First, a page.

The Silver Spring Inn just doesn't look like the kind of plac that serves some of the best Sour Beef around. Or does it?
Sour Beef is old-time Baltimore. Heavy, filling, intensely delicious if prepared properly. Nothing lite, nothing nouvelle about it.
The Silver Spring Inn is also old-time Baltimore, despite its location beyond the Beltway on Belair Road. The inn is a corner bar with dining room attached. Dark, smoky, the kind of place working folks have always stopped at for a few beers on the way home.
At one end of the bar are the package goods and a TV tuned to Wheel of Fortune." At the other, signs that suggest patrons "Try Our Buffalo Wings -- Regular or Hot -- With a Beck's Beer." Which only goes to show that, even here, yuppies can't be ignored.
Off to one side is the dining room, about half the size of the bar, with stucco walls, booths and tables, about a dozen in all. The look is dim, dark, been there a long time. Not, at first glance, an appearance that leads the newcomer to expect good food.
But appearances, as we try to teach our children, can be deceiving. Not across the board, mind you, but in spots.
I began with a tossed salad ($1.35), my husband had a cup of bean soup (90 cents). But what bean soup! Lima beans in a rich, thick, well-seasoned stock that surprised him with its out-of-place luxuriousness -- and for less than $1. My salad, by the way, was a large plate of very fresh lettuce, tomatoes and onions. Dressed with oil and vinegar, it was a minor surprise.
I ordered, you guessed it, Sour Beef and Dumplings. Frankly, in a dozen years in Baltimore, I have not had better. And that may be a conservative compliment.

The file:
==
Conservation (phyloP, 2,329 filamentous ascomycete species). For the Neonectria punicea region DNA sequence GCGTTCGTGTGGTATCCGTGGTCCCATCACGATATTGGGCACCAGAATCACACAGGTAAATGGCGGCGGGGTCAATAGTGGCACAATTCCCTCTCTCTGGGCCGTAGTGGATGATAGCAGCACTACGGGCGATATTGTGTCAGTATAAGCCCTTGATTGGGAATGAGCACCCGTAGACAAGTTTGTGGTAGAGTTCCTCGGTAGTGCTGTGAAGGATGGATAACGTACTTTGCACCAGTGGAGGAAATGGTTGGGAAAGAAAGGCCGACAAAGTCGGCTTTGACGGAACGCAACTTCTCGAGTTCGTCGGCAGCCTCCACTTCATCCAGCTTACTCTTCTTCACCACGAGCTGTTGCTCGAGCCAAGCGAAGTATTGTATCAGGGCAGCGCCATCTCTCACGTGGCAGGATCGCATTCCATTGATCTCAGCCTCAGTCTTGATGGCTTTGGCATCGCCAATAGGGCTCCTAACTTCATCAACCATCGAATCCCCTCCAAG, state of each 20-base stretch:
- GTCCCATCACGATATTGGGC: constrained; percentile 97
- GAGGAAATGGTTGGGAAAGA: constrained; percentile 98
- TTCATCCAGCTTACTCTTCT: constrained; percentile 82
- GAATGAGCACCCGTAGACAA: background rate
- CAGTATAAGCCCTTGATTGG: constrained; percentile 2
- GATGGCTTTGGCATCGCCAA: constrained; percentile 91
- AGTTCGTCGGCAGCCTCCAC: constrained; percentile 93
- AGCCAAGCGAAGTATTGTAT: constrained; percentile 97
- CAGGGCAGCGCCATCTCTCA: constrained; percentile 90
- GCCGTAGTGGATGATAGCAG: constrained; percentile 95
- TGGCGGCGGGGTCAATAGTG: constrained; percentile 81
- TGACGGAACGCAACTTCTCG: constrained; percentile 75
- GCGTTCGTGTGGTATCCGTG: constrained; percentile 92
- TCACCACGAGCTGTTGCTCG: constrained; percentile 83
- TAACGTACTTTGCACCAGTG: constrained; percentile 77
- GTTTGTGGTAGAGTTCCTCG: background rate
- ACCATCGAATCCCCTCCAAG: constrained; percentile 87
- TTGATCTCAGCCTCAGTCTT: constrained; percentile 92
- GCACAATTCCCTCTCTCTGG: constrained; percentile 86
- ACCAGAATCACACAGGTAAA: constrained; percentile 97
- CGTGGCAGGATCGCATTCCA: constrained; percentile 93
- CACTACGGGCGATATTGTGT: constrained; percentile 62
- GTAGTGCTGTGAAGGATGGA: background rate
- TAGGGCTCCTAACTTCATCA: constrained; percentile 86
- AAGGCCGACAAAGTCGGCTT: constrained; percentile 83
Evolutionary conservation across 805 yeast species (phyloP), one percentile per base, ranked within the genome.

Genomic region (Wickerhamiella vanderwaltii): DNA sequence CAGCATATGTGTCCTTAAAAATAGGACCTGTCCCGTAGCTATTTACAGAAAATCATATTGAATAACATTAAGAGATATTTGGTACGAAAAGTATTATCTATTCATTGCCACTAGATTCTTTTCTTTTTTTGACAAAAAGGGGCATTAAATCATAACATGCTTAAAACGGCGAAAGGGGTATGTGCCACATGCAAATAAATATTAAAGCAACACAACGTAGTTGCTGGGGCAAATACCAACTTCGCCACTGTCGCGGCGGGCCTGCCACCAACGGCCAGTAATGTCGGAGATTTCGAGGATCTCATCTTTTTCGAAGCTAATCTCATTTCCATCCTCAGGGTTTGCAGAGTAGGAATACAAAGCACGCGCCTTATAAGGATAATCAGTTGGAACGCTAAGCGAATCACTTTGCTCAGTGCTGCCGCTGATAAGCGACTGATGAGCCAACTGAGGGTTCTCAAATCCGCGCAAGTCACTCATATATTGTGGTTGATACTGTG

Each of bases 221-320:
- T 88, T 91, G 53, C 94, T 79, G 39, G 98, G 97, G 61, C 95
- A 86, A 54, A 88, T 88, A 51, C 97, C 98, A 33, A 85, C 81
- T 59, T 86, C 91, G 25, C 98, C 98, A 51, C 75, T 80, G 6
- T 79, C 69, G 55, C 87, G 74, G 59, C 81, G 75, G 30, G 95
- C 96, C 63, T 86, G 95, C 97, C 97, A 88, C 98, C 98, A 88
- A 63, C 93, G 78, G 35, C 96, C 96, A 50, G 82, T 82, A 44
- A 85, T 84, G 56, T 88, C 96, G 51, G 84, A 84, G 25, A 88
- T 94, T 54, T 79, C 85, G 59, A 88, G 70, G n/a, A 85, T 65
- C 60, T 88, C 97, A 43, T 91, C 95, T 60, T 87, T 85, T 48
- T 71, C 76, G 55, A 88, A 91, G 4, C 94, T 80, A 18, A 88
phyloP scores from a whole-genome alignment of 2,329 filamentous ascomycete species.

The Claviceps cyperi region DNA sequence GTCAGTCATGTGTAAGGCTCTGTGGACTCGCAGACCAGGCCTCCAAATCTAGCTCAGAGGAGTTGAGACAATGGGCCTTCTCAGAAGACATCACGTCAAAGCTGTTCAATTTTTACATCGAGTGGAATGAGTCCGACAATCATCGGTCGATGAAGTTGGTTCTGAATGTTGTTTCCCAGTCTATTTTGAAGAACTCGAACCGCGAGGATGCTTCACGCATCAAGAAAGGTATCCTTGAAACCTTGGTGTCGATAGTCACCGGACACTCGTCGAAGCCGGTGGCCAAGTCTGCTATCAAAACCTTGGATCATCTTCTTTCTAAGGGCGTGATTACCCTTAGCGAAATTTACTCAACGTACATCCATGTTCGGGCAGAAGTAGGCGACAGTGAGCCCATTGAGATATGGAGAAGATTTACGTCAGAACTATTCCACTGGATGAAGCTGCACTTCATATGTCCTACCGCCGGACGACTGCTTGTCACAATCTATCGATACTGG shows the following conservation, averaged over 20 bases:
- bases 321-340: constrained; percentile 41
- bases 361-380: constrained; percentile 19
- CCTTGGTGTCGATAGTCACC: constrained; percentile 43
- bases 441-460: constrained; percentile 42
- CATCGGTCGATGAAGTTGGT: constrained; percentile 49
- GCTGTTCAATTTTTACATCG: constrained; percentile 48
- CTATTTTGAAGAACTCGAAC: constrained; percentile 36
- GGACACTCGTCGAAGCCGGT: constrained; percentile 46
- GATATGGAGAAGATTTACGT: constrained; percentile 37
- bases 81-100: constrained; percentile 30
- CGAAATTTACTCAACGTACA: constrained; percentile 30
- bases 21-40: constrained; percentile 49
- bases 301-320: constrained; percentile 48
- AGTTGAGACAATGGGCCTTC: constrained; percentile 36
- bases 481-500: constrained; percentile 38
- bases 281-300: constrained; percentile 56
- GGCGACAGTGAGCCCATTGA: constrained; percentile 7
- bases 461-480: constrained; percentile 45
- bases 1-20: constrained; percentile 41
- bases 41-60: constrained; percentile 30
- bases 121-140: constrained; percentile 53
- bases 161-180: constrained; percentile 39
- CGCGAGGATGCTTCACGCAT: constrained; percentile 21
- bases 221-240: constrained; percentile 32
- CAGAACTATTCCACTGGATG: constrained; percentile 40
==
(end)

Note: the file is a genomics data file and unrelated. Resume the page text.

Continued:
Our waitress said the three fist-sized chunks of fat-free beef had been soaking for three days in the Silver Spring's own marinade. The oh-so-tender beef was accompanied by two average dumplings and topped with a rich, gingery, almost sweet gravy. It was everything Sour Beef should be and, these days, seldom is. No corners cut here.
My husband had Crab Imperial. Not bad, just average, with a good sauce that topped, but was not mixed with, the crab and, it seemed, a bit of filler. With it he had french fries, which were good but not exceptional, and overcooked, bland spinach.
At $11.50 for my sour beef and $10.50 for his crab, we had had, by far, the most expensive items on the menu, which is heavy with sandwiches, fried appetizers and entrees in the $6 to $9 range. You can, by the way, get a half order of sour beef, with one dumpling, for $6.50, and you can order extra dumplings, too. We saw many of the restaurant's older customers being served the half-orders, which looked to be enough for almost anyone. I took half of mine home.
For dessert, my husband and I split Rice Pudding ($1.50). We should have split before the rice pudding. Its crunchy, ice-cold rice was held together by a canned-tasting pudding so thick it held the rice captive, even when it hung half-an-inch over the edge.
With two mixed drinks, a draft and two coffees, the bill came to $36.21. (Be sure to bring cash; no credit cards welcome here.)
Especially when one considers that in this step-child of a dining room I had had some of the area's best sour beef.
Worth noting . . .
. . . Churchill's Restaurant on Liberty Street has started 'u rewarding its regulars with membership in the Frequent Diners' Club. For every dollar customers spend in Churchill's restaurant or pub at lunch or dinner, they receive one point. And once a diner collects 500 points, he's entitled to a $25 gift certificate.
. . . The Kids' Diner is back in business. Leftover from the Baltimore movie "The Diner," it is enshrined on a triangle of land at 400 E. Saratoga St. near City Hall. It used to be a training spot for teens, operated by the city schools. Now it has re-opened as a restaurant-vocational school supervised by the state's Department of Juvenile Services. With a lunch counter, booths and a juke box, The Kids' Diner is open weekdays for breakfast, lunch and carryout. "Diner" food includes hot sandwiches with mashed potatoes and gravy, burgers, "melts," malts and even meatloaf.
The Silver Spring Inn
8634 Belair Road
Hours: Monday and Tuesday, 11 a.m.-10 p.m.; Wednesday-Saturday, 11 a.m.-11 p.m.; Sunday, 11 a.m.-8 p.m.
Reservations: None accepted.
Credit cards: None accepted.
Handicapped access: Accessible.
Smoking area: None designated.